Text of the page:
Piping Meringues

Meringues are so easy to make. (Recipe and directions here.)

Meringues are made with egg whites, sugar and cream of tartar (optional).

We almost always have all the ingredients on hand — all 3 ingredients.

I made a quick trip to Michael’s where I purchased the bags. (They were not in stock at Bed, Bath, and Beyond.)

I was ready to make them one morning when I discovered I was out of pastry bags.  Even though the actual meringue has only 3 ingredients I usually like to pipe the shapes — whether tart shells or kisses — with a pastry bag and decorative tip.

The decorative tip and white plastic coupler fit inside the tip of the bag. (The metal tip could also be placed outside of the bag if changing the tip is desired.)
The screw ring of the coupler holds the decorative tip in place.

I bought 2 sizes of bags — 12-inch and 16-inch — and decided the larger bag would work better for a batch of meringue made with 4 egg whites which has a lot of volume.

Fill the bag with meringue using a rubber spatula.

After the bag is fitted with a tip I turned back the wide edge and balanced the bag, tip side down, in a tall glass. The bag is filled with meringue.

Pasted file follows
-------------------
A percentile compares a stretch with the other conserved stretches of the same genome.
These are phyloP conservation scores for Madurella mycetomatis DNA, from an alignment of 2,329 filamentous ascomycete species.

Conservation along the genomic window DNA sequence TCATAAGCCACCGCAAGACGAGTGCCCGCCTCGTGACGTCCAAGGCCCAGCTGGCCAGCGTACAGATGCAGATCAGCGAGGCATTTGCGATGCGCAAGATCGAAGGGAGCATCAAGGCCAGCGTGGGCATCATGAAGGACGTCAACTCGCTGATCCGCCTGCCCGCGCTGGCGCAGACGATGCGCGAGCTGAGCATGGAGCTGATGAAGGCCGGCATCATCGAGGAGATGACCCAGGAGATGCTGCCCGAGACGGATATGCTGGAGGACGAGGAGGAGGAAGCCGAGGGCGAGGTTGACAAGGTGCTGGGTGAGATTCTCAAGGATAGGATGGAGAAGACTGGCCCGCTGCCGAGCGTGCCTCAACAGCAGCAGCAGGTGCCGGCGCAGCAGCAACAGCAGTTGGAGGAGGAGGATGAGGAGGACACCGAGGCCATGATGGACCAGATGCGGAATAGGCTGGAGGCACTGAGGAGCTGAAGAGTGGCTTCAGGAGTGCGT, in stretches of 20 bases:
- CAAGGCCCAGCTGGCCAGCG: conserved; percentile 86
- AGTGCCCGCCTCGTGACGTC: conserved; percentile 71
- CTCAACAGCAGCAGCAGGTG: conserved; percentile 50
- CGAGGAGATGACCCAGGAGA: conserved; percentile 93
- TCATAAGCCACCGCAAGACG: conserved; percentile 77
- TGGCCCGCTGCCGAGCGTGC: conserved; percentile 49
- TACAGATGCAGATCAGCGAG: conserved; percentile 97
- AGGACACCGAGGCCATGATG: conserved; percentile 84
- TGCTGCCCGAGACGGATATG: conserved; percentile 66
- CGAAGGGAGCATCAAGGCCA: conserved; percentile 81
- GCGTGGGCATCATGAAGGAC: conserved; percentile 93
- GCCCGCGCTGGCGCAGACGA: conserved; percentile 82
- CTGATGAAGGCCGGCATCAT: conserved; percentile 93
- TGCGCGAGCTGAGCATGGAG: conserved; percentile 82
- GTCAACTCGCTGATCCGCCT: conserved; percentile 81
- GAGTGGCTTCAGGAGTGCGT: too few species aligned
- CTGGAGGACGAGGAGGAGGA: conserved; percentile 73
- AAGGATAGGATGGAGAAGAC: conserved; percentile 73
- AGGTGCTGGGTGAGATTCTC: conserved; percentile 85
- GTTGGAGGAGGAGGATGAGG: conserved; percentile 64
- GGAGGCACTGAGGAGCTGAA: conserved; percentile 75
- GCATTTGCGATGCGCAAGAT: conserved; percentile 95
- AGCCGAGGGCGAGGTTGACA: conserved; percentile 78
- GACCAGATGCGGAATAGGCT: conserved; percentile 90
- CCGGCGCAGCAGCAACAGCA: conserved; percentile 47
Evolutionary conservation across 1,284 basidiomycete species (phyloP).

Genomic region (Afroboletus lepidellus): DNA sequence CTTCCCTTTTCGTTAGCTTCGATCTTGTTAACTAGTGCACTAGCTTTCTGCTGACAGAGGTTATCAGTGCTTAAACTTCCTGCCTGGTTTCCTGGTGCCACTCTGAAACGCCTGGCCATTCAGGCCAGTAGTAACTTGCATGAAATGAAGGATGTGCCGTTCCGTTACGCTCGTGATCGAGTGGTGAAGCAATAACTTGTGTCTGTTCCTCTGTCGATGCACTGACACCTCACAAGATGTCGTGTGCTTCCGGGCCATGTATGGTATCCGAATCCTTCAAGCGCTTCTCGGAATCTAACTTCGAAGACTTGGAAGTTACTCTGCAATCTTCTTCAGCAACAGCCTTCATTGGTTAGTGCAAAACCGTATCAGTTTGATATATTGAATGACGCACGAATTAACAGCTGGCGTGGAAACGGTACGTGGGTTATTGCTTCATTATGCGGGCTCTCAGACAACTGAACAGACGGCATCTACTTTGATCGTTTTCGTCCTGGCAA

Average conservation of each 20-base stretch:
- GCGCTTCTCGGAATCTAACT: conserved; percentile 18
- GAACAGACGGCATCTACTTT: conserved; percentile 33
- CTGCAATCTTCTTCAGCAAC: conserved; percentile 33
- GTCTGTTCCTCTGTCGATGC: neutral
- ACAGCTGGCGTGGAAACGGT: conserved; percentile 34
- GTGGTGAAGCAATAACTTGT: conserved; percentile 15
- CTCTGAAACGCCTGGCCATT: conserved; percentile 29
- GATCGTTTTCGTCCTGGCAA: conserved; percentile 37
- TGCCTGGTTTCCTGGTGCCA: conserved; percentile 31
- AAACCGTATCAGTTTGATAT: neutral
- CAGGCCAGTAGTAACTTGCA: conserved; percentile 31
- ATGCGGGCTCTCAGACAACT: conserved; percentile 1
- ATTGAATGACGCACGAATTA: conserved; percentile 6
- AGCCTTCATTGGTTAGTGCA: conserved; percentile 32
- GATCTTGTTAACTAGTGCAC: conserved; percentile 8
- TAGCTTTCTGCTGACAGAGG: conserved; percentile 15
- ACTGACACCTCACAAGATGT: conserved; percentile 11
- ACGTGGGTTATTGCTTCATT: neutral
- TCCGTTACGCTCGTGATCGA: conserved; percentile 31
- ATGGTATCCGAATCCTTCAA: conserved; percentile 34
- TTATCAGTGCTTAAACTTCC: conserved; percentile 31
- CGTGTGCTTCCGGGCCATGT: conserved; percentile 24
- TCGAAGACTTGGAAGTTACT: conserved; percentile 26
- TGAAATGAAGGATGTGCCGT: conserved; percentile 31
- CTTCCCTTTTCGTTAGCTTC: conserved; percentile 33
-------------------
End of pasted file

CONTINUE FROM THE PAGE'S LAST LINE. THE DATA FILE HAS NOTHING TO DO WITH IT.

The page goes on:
The full bag makes about 2 dozen 2.5 inch tart shells.

Fold the edges down and squeeze the meringue down toward the tip.

The centers don’t have to be too neat.

On parchment paper that is marked with 2.5-inch circles, pipe a blob in the middle of each circle and smooth with an offset spatula.

The little shells are baked for 1.5 hours at 225 degrees then stay in the oven after it is turned off for another 30 minutes.

Then pipe a wider rim around each center and bake.

Like a toothpaste tube, roll the bag toward the tip as it empties.

The bag will be almost empty. Throw the bag away and wash the tip and coupler.

What’s your favorite pastry?


Author: Jo

Welcome to The Glade, where the second generation of renovations has just begun and the mania about our home, music and other passions fill our days and nights. We’re Charlie and Jo in the music world; Mary Jo and Charles to family; and JoJo and Charlie to each other. We are renovating a midcentury house in a Victorian historic district where we want to live there the rest of our lives. It's a 1946 house located in Maryland. We were married in this house. Thus far (pre-blog) we refinished cabinets, added a window seat (still working on the cushion), rearranged a wall in the guest house due to sink/vanity replacement, planted a vegetable garden, and other quick and not-so-quick fixes. So this latest zeal for construction is the result of my having lived here since 1997 and feeling a need to ready the house for the next chapter and beyond.

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